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National 9/11 flag brings pride and honor to MSU

The National 9/11 Flag arrived in Minot on Sept. 6, along with the bulk of the New York Says Thank You and FDNY volunteers to commemorate the 11th anniversary of the September 11 terrorist attacks and lift the spirits of Minot flood victims.

The flag was displayed at Minot State University on the steps of Old Main in front of Ann Nicole Nelson Hall, and travelled to Bottineau for the weekend volunteer effort at Annie's House. Annie's House, an adaptive ski facility for persons with disabilities, was built in memory of Ann Nicole Nelson of Stanley, who perished in the 9/11 attacks. The "Pay It Forward" effort allowed New York Says Thank You volunteers to thank North Dakotans and Canadians for the support extended to their city following September 11th, while also celebrating the spirit of kindness and volunteerism that united the Nation - and the world - on Sept. 12.

Destroyed in the aftermath of the World Trade Center attacks on September 11 and stitched back together seven years later by tornado survivors in Greensburg, Kan., The National 9/11 Flag is a living testament to the resilience and compassion of the American people.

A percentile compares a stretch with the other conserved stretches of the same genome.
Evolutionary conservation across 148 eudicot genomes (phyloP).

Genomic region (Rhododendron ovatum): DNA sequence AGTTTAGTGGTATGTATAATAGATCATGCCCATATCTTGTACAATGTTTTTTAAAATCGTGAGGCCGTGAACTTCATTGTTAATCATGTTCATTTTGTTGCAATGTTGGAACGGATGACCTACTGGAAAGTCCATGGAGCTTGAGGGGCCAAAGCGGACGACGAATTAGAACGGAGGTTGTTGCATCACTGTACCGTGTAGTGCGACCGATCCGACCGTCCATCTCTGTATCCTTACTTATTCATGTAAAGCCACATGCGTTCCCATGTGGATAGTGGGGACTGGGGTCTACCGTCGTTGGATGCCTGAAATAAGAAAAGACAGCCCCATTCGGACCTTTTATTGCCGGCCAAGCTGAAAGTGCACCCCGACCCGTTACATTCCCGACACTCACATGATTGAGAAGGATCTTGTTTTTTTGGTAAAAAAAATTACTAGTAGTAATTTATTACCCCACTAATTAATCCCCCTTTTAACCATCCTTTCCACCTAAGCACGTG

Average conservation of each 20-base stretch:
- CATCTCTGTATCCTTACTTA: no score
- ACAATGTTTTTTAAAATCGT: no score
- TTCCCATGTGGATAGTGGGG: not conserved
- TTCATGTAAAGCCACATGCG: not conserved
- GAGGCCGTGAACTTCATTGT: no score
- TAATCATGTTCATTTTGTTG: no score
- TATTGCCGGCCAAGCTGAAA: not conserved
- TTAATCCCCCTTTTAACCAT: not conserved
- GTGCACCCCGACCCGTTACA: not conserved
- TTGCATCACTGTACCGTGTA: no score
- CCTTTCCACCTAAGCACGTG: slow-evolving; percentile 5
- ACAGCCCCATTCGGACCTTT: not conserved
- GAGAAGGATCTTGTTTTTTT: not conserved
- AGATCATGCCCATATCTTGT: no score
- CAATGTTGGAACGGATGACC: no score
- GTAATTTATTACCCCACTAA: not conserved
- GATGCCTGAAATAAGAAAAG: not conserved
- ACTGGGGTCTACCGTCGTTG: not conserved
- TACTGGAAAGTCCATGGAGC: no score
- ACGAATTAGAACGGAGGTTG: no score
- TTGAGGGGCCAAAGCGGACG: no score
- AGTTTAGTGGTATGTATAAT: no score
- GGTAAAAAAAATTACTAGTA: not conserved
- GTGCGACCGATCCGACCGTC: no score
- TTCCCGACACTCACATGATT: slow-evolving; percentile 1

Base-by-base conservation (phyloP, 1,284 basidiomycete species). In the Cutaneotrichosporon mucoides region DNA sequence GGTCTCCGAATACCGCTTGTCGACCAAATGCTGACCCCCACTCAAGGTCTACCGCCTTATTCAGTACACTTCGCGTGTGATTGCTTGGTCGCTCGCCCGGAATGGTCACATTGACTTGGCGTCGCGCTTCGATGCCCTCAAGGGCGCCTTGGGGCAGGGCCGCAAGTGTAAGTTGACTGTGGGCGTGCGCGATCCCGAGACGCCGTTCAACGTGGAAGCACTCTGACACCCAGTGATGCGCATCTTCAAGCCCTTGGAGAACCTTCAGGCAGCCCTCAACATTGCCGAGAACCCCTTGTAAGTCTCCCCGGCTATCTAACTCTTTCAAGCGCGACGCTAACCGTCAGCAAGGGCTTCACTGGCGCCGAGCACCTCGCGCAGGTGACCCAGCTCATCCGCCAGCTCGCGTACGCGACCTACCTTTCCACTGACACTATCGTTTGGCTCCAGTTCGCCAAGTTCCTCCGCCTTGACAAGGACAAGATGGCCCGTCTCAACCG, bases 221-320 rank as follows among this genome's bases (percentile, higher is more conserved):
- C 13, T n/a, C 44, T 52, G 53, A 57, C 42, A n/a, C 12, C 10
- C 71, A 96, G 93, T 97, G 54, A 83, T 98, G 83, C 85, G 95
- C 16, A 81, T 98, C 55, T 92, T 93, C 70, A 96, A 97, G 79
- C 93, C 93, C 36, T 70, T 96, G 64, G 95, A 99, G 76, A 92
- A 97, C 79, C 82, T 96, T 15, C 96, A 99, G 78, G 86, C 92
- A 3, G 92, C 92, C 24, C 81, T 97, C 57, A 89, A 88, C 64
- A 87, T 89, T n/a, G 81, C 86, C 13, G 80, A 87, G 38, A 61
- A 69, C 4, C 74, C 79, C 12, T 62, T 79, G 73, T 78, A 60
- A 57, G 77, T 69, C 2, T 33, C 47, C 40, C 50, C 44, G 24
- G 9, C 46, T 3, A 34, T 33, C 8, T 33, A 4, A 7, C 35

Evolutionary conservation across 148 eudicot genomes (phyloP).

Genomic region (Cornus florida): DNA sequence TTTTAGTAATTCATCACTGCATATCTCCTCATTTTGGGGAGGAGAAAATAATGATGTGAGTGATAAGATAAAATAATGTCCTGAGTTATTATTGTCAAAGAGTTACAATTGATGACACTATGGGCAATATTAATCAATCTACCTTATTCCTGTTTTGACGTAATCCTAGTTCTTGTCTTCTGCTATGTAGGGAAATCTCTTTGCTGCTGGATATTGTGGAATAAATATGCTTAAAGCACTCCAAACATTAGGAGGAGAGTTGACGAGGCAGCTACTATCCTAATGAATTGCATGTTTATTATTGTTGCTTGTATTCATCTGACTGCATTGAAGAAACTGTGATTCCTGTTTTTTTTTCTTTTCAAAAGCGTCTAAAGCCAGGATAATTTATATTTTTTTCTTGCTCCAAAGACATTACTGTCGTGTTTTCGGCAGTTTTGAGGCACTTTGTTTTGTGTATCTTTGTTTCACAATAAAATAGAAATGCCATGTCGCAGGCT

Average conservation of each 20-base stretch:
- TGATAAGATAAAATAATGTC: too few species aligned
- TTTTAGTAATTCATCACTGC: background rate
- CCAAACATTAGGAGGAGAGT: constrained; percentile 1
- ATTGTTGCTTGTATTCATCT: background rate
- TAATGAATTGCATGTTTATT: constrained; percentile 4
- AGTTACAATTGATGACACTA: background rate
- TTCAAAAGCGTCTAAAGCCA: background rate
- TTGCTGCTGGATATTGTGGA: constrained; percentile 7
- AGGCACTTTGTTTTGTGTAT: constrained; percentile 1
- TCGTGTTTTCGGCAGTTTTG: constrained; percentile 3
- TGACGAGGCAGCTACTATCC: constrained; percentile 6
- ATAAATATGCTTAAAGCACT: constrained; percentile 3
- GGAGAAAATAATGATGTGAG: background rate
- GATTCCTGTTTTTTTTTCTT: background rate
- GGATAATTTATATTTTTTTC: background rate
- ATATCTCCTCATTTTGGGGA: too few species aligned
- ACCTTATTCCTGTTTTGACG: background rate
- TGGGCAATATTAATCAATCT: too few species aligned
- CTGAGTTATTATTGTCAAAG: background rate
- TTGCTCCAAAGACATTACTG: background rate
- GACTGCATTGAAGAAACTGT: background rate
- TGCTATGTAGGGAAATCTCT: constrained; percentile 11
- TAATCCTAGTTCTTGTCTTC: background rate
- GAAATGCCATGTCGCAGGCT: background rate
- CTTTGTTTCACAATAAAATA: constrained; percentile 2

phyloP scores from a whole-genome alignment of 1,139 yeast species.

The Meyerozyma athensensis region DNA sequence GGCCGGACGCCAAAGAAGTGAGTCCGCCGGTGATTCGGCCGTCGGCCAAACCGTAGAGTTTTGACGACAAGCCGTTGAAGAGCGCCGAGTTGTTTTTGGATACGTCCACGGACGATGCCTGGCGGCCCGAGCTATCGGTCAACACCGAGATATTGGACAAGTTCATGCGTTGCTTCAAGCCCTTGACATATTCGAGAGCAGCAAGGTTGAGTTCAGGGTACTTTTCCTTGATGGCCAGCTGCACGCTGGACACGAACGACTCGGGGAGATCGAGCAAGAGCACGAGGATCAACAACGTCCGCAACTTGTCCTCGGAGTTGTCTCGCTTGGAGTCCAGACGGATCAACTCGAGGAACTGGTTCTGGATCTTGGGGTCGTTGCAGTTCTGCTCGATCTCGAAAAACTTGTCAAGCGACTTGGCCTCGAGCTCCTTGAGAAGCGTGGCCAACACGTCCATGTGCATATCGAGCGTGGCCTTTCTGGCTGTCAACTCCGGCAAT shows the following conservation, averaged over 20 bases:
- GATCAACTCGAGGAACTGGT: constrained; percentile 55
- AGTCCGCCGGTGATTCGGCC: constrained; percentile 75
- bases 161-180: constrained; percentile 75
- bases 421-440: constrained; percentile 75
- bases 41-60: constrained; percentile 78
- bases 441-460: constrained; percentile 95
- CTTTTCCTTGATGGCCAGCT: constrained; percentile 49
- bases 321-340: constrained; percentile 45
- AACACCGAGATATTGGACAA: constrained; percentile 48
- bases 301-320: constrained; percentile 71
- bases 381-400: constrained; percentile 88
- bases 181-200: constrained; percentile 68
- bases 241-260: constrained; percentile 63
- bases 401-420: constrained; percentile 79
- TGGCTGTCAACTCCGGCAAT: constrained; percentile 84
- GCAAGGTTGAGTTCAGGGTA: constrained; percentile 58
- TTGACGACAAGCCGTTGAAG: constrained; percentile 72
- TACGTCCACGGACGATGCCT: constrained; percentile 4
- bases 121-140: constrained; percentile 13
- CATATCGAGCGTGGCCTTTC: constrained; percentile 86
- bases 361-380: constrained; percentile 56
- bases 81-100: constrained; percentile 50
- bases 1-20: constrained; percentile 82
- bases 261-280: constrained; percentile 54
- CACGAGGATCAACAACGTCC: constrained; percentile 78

Currently on a journey across America, the goal of The National 9/11 Flag Tour is to display this historic flag nationwide, to empower local service heroes in all 50 states with the privilege of stitching the flag back to its original 13-stripe format, and to inspire 300 million Americans with the flag's rich visual history in order to deepen our sense of citizenship and national pride and bolster the spirit of volunteerism on the 9/11 anniversary and year-round.

The flag has been stitched by soldiers and schoolchildren who survived the shooting at Ft. Hood, Texas, by World War II veterans on the deck of the USS Missouri in Pearl Harbor, by the family of Martin Luther King Jr., by members of Congress at the U.S. Capitol, and by thousands of everyday service heroes nationwide. On President Lincoln's Birthday, a piece of the flag that Abraham Lincoln was laid on when he was shot at Ford's Theater was stitched into the fabric of The National 9/11 Flag. In May 2011, The National 9/11 Flag was presented as the official flag for The Kentucky Derby.

When complete, The National 9/11 Flag will become a part of the permanent collection of the National September 11 Memorial Museum being built at the World Trade Center.